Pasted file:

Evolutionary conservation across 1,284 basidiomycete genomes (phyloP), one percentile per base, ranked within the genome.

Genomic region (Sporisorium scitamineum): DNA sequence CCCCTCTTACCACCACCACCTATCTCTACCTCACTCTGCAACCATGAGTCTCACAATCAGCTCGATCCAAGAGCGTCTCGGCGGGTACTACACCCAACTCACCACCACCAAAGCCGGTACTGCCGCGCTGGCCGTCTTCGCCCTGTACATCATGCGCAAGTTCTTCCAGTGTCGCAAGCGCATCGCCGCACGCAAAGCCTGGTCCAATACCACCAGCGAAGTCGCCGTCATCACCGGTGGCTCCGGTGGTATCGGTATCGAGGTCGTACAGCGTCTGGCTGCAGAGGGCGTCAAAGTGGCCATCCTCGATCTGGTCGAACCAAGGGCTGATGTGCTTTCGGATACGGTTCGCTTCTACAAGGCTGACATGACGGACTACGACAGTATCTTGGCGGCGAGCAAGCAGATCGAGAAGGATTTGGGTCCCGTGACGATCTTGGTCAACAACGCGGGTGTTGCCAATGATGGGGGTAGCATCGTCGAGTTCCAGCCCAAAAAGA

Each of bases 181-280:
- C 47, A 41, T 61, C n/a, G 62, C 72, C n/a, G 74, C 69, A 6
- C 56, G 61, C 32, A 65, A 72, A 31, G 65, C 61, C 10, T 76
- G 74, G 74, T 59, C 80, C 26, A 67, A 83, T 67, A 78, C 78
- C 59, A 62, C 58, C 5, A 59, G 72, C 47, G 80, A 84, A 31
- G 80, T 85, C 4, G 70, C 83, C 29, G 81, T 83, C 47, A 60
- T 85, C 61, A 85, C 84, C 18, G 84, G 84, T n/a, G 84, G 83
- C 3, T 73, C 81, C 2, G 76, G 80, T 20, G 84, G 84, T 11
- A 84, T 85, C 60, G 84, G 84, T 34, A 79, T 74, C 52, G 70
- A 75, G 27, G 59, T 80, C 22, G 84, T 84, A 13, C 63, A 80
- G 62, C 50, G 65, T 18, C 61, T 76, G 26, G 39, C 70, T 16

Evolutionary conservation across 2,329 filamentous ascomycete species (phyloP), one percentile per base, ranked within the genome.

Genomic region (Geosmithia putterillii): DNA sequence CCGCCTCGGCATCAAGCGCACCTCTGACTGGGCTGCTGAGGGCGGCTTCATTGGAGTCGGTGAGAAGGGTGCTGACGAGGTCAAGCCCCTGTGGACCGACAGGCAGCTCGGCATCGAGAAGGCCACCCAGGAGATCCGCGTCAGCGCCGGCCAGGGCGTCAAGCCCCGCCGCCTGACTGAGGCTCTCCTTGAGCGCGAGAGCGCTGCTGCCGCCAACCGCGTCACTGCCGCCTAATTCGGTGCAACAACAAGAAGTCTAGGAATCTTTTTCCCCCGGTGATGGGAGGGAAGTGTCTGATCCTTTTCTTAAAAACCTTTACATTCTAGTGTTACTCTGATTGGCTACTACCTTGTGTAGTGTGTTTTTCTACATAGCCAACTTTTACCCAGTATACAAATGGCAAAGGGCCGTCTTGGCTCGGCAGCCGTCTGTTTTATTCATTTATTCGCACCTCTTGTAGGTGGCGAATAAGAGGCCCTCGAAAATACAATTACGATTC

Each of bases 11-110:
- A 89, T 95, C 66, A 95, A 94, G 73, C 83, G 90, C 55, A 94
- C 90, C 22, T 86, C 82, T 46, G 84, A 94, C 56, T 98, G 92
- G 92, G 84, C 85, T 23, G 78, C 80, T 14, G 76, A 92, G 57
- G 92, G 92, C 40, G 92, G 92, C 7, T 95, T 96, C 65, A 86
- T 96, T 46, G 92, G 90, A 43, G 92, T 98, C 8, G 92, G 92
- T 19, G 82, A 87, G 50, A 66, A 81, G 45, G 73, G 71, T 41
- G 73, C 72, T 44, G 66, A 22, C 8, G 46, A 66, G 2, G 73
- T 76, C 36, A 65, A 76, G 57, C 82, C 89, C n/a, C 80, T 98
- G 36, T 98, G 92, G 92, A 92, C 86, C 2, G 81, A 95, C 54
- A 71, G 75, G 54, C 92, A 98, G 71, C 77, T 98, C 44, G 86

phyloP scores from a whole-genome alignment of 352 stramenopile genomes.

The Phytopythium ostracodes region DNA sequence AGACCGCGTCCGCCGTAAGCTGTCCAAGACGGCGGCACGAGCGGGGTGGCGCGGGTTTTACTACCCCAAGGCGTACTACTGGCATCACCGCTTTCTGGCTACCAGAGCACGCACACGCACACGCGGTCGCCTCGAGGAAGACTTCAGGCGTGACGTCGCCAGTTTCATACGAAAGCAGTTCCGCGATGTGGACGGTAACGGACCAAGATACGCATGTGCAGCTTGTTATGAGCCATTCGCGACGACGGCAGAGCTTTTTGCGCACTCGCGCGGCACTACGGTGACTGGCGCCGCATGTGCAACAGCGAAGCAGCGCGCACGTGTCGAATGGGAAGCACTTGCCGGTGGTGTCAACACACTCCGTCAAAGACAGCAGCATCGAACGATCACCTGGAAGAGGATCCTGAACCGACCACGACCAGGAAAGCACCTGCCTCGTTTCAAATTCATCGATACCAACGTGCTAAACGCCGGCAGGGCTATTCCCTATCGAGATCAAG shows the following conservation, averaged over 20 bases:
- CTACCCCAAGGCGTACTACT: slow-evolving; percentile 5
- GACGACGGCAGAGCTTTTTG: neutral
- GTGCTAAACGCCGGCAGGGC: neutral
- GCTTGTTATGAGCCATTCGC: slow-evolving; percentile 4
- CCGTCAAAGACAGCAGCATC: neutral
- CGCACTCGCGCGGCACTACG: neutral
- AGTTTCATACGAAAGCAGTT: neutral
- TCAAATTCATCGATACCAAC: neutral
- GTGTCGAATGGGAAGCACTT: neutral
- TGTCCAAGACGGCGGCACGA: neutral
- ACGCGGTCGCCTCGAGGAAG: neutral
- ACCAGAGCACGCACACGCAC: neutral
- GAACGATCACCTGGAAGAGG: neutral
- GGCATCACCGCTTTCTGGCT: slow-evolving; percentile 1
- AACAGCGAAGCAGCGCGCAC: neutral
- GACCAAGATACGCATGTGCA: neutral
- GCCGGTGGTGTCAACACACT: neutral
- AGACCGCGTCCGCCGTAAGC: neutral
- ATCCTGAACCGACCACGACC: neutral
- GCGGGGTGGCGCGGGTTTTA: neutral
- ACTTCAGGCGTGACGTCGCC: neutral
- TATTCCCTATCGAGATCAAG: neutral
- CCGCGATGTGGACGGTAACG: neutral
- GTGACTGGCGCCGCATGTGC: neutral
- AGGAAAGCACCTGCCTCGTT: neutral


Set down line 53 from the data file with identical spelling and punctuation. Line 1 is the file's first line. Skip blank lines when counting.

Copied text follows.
- AGGAAAGCACCTGCCTCGTT: neutral